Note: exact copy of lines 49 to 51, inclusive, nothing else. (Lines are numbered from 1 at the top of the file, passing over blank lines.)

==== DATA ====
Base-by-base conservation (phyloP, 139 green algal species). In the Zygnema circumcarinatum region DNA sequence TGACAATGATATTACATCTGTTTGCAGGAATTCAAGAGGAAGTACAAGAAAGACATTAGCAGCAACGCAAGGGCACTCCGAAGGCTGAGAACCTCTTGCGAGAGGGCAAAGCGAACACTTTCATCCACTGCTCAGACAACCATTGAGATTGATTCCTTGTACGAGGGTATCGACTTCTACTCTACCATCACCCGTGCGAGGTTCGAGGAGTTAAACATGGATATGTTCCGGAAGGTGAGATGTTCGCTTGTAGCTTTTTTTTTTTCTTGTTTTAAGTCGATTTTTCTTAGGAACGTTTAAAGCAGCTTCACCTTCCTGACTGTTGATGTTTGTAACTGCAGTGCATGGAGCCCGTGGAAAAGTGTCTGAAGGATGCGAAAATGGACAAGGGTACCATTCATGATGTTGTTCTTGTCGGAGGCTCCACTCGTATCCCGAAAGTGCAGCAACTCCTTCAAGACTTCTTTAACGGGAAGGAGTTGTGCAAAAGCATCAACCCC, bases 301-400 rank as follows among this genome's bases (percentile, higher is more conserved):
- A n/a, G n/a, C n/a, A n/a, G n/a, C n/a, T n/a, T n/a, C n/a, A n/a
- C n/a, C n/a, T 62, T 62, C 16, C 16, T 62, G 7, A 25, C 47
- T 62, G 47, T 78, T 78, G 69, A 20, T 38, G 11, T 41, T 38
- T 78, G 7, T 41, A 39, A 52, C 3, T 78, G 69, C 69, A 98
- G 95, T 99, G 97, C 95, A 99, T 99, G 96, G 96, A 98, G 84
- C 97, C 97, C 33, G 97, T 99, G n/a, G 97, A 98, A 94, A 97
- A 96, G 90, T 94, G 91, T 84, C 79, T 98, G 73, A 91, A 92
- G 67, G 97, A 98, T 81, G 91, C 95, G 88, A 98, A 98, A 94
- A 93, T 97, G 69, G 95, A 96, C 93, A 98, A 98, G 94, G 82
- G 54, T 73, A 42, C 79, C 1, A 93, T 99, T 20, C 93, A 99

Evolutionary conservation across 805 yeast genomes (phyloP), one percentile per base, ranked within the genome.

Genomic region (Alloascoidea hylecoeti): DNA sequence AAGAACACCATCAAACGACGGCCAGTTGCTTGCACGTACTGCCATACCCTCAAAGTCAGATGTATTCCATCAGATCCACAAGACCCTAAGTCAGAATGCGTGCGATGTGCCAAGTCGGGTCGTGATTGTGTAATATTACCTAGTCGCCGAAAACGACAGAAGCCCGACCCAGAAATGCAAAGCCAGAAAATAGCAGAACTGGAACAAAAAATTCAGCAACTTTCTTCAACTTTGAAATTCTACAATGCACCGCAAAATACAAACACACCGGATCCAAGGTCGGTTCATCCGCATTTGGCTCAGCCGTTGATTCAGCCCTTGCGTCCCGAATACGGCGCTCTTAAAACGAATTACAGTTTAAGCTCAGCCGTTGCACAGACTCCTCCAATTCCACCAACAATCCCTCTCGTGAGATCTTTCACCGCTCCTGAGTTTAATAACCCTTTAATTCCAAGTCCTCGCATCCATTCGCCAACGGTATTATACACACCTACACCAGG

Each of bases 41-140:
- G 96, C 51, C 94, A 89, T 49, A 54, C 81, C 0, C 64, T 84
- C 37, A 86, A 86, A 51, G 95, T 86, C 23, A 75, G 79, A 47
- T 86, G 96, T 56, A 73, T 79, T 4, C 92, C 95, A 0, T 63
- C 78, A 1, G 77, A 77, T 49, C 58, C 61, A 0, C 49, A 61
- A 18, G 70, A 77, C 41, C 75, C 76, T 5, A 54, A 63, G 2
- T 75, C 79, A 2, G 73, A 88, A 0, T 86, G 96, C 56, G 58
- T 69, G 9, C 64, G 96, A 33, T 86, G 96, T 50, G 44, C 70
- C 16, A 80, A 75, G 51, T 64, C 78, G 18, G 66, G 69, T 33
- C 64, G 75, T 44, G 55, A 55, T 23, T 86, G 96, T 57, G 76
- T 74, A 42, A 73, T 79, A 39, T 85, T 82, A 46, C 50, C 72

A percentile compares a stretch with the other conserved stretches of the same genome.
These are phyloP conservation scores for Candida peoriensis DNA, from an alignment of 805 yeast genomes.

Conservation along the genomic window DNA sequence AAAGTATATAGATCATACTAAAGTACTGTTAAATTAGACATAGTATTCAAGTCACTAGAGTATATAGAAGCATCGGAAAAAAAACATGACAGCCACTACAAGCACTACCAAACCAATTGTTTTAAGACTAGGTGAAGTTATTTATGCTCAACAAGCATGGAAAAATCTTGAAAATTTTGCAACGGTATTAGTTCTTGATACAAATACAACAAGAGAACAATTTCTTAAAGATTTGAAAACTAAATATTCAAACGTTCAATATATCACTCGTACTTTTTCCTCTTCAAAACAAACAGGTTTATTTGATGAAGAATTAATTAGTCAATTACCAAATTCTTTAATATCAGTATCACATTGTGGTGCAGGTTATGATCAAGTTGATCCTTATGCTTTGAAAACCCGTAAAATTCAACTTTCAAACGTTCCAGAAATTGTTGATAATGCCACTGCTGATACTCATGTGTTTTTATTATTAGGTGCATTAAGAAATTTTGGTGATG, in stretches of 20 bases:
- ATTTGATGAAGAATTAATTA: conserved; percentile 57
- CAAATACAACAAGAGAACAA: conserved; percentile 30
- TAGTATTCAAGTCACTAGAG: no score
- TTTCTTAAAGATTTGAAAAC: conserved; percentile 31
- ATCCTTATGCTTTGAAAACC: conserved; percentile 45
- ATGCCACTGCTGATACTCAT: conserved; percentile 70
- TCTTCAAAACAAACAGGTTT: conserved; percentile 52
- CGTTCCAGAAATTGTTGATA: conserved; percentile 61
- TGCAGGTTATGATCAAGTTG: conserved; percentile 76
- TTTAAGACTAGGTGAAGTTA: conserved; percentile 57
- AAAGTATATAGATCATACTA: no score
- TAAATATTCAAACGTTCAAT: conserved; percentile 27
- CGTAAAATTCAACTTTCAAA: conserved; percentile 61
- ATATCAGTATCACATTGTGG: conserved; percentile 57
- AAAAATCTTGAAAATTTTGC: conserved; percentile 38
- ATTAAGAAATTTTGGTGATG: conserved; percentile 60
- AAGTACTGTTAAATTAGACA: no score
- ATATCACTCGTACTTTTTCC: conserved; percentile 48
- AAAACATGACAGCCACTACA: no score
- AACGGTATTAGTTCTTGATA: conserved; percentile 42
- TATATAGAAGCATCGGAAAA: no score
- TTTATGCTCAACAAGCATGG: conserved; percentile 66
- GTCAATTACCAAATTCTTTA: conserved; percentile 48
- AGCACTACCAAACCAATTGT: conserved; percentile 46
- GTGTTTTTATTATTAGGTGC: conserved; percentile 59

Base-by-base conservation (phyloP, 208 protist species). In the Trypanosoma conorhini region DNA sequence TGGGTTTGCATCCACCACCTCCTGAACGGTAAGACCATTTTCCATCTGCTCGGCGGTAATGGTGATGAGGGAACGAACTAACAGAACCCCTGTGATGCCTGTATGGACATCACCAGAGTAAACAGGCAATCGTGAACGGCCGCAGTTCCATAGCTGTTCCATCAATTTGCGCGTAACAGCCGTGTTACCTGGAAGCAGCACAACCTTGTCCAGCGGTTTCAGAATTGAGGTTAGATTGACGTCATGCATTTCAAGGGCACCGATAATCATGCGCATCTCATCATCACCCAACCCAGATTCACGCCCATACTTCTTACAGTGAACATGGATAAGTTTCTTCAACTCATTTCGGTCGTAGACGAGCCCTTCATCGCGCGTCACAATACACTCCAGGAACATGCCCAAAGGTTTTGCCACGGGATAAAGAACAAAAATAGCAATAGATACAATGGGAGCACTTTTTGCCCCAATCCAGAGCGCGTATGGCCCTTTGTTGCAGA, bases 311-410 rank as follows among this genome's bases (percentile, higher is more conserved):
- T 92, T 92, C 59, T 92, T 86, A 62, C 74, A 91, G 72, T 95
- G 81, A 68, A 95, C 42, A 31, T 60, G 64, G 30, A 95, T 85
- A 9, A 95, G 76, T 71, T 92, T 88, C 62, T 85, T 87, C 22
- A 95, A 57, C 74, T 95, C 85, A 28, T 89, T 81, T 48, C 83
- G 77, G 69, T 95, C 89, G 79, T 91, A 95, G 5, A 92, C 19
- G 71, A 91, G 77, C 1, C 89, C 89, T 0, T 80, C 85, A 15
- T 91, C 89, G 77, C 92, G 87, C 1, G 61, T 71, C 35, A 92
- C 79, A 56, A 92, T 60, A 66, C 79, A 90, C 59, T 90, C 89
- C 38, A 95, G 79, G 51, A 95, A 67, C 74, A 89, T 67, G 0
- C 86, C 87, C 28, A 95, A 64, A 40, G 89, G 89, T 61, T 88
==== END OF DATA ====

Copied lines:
- TTTATGCTCAACAAGCATGG: conserved; percentile 66
- GTCAATTACCAAATTCTTTA: conserved; percentile 48
- AGCACTACCAAACCAATTGT: conserved; percentile 46